Apr 10, 2024 - News

Why Miami's Latino population could swing Florida's abortion vote

People hold placards as they protest against Florida's 15-week abortion ban in front of the office of State Senator Ileana Garcia in Coral Gables, Florida, on January 21, 2022.

People protest the 15-week state abortion ban in front of the office of Florida Senator Ileana Garcia. Photo: Chandan Khanna/AFP via Getty Images

Even as Miami-Dade County has shifted right in recent years, support for abortion rights has remained resilient among its majority Latino population, despite the group's strong religious views and typically conservative politics.

Why it matters: Where South Florida's Latino population stands on the issue could be vital to the outcome of November's referendum that would enshrine a person's right to an abortion in the state constitution.

  • 68% of U.S. Latinos oppose abortion bans, in line with what they've said about the issue since June 2022, according to a new Axios-Ipsos Latino Poll in partnership with Noticias Telemundo.

Catch up fast: Last week, Florida's high court paved the way for a near-total abortion ban to take effect May 1, while also allowing voters to decide in November whether to allow access to abortion until fetal viability.

The big picture: While abortion rights have won in every state where they've appeared on the ballot since the Supreme Court overturned Roe v. Wade, the issue resonates with South Florida voters for reasons unique to the region's cultural influences, experts tell Axios.

Zoom in: Many residents emigrated from or have connections to deeply religious countries that have decriminalized abortion in recent years including Cuba, Colombia and Mexico.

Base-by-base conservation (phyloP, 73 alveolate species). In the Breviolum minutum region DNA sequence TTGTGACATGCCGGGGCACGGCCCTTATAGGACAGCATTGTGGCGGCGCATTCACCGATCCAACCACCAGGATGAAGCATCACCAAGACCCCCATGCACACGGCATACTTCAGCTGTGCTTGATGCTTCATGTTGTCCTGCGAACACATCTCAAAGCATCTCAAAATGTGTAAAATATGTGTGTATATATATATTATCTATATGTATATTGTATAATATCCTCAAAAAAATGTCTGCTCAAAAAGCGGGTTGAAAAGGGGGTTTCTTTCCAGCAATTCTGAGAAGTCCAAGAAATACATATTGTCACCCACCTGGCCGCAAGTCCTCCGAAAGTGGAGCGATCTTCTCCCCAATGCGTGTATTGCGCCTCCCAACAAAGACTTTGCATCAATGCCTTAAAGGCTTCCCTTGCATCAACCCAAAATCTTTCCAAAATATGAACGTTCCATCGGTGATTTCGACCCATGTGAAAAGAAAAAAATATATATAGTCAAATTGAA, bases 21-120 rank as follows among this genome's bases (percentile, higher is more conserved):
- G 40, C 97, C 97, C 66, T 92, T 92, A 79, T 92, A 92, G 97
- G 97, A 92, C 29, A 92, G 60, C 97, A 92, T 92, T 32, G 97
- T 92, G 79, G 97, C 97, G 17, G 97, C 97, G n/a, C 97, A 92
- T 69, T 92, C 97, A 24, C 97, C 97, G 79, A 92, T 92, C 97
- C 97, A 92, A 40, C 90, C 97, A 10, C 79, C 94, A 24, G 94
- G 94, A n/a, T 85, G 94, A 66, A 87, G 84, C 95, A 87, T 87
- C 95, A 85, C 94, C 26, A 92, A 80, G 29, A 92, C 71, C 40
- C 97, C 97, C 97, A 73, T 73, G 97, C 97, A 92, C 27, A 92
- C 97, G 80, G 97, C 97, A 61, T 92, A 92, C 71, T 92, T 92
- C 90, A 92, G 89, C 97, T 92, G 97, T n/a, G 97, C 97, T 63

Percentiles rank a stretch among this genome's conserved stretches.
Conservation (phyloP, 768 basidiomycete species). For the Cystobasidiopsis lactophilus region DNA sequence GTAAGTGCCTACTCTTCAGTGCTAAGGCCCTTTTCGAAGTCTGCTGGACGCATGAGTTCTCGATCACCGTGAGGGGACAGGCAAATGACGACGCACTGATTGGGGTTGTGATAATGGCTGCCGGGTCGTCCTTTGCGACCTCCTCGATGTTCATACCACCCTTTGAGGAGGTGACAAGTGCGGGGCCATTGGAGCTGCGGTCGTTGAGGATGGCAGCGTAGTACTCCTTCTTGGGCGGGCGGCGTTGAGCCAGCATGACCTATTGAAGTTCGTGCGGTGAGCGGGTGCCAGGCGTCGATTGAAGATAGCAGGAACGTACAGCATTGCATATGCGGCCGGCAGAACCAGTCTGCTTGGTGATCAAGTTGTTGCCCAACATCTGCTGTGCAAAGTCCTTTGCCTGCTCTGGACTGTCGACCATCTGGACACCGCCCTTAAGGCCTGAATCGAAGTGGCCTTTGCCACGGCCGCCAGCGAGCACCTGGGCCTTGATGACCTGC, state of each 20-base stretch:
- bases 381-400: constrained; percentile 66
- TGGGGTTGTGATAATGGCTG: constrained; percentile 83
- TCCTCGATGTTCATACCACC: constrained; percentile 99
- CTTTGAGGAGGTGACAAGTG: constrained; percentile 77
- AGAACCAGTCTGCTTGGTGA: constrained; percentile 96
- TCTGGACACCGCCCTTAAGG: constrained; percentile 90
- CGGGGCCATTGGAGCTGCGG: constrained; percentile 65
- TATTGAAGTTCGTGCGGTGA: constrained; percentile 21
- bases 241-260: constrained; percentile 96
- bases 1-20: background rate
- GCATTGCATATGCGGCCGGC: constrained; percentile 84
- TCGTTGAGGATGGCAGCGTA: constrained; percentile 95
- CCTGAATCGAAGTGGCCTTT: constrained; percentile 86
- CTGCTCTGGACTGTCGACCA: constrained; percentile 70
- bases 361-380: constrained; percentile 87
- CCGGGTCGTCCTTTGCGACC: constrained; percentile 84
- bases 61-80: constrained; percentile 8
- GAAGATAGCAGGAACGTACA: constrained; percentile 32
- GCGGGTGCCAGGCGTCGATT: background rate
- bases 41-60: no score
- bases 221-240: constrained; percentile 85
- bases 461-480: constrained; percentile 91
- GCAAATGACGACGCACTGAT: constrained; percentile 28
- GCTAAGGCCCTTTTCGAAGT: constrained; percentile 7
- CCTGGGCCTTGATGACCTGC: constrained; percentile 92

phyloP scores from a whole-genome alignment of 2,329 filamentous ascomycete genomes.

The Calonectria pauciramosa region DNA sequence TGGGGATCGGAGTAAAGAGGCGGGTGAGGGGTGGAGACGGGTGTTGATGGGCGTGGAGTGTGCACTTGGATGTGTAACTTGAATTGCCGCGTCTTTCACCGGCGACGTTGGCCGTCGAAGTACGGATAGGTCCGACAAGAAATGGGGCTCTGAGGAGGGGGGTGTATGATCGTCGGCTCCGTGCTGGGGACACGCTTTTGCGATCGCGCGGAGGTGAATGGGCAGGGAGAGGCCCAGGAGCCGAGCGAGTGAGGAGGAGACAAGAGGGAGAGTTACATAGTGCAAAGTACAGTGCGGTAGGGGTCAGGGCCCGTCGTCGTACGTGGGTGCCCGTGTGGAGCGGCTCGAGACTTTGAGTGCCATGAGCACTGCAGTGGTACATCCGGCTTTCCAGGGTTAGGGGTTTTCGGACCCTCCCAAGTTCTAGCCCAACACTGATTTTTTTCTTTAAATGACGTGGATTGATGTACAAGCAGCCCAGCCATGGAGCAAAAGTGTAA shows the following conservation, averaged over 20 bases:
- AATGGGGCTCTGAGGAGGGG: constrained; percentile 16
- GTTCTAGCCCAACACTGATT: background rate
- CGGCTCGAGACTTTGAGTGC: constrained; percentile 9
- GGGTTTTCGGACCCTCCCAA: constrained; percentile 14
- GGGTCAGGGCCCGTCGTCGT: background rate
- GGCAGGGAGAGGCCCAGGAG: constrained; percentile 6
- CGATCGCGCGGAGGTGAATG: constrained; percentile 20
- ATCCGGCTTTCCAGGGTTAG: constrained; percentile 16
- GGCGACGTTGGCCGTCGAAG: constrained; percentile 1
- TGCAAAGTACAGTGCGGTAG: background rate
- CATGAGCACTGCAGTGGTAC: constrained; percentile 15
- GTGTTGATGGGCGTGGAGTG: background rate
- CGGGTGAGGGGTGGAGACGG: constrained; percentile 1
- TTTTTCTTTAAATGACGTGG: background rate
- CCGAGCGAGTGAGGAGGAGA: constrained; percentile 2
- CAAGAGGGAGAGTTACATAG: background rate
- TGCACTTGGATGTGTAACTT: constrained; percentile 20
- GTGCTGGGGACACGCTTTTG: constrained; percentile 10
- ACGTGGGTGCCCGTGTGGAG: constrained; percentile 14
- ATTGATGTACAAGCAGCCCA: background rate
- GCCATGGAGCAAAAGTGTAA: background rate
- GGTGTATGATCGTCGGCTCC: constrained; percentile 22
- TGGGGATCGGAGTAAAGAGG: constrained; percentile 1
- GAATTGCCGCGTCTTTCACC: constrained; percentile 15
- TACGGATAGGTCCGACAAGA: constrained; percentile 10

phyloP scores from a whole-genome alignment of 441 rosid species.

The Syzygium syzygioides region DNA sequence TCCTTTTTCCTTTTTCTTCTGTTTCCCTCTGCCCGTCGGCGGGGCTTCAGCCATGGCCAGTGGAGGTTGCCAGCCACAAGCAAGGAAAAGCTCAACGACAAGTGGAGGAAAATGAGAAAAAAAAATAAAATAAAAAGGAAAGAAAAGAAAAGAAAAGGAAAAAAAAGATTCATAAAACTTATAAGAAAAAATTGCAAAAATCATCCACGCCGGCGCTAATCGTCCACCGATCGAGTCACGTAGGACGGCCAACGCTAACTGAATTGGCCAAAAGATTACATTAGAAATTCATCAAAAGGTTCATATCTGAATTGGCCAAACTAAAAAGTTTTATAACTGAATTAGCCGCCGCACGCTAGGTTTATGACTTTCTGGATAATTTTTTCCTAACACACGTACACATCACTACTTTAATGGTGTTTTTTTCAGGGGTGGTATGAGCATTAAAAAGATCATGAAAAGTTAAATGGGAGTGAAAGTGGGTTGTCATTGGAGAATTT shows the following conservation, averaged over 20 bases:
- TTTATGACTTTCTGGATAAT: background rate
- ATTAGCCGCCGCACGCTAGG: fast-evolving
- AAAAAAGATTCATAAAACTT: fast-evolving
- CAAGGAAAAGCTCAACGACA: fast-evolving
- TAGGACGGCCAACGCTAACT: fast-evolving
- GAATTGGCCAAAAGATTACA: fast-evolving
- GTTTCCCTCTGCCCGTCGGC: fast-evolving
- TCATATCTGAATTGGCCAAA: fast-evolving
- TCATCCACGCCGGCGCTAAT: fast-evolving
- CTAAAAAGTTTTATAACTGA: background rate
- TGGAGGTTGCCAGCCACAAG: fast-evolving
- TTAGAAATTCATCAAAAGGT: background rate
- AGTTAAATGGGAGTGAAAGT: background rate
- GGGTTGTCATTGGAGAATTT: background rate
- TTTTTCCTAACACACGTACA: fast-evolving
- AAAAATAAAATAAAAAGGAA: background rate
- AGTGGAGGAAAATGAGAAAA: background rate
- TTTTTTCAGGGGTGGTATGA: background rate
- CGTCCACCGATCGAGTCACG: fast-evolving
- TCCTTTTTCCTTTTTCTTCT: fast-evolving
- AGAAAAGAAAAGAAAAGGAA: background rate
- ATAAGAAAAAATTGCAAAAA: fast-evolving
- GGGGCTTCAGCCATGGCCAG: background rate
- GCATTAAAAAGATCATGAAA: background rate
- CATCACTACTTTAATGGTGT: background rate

What they're saying: "We Latinos believe [the decision to terminate a pregnancy] is a familial one, not a personal one," Paula Ávila-Guillén, executive director of Women's Equality Center, tells Axios.

  • That contrasts with the reasoning behind Roe, which centered on a person's right to privacy. That sentiment "didn't play" in Latin America, Ávila-Guillén says.
  • Instead, the argument for abortion rights centered on public health issues.

Between the lines: While the Latino population in general is more conservative, "they've just lived through total abortion bans [and] they know what happens when access is criminalized," Ávila-Guillén says.

The intrigue: In advocating for the abortion measure, the National Latina Institute for Reproductive Justice is framing the issue around government interference and centering stories of immigrants.

  • Charo Valero, the organization's Florida state manager, says the institute is learning from the Green Wave movement, which led to expanded abortion rights throughout Latin America.

Flashback: Sen. Alexis Calatayud, a Miami Republican, joined Democrats in opposing the six-week ban when it passed last year, despite her pro-life beliefs.

  • While campaigning, she told her constituency she supported the 15-week ban, as well as exceptions for rape and incest.

Zoom out: In the wake of last week's rulings, President Biden's campaign and other key Democrats hastily mobilized, sensing an opportunity to compete up and down the ballot as they have in other states with abortion referenda.

Yes, but: Floridians have a track record of voting in favor of progressive seeming ballot measures while also voting for conservative politicians.

  • In 2016, voters supported medical marijuana, and in 2018, they backed restoring the voting rights of formerly incarcerated people. But no blue wave materialized in either election.

The bottom line: Valero, of the National Latina Institute for Reproductive Health, says politicizing the issue could harm the referendum's chances among Latino voters.

  • "This ballot initiative is an attempt to curtail a public health crisis," she says. "We're talking about government interference."

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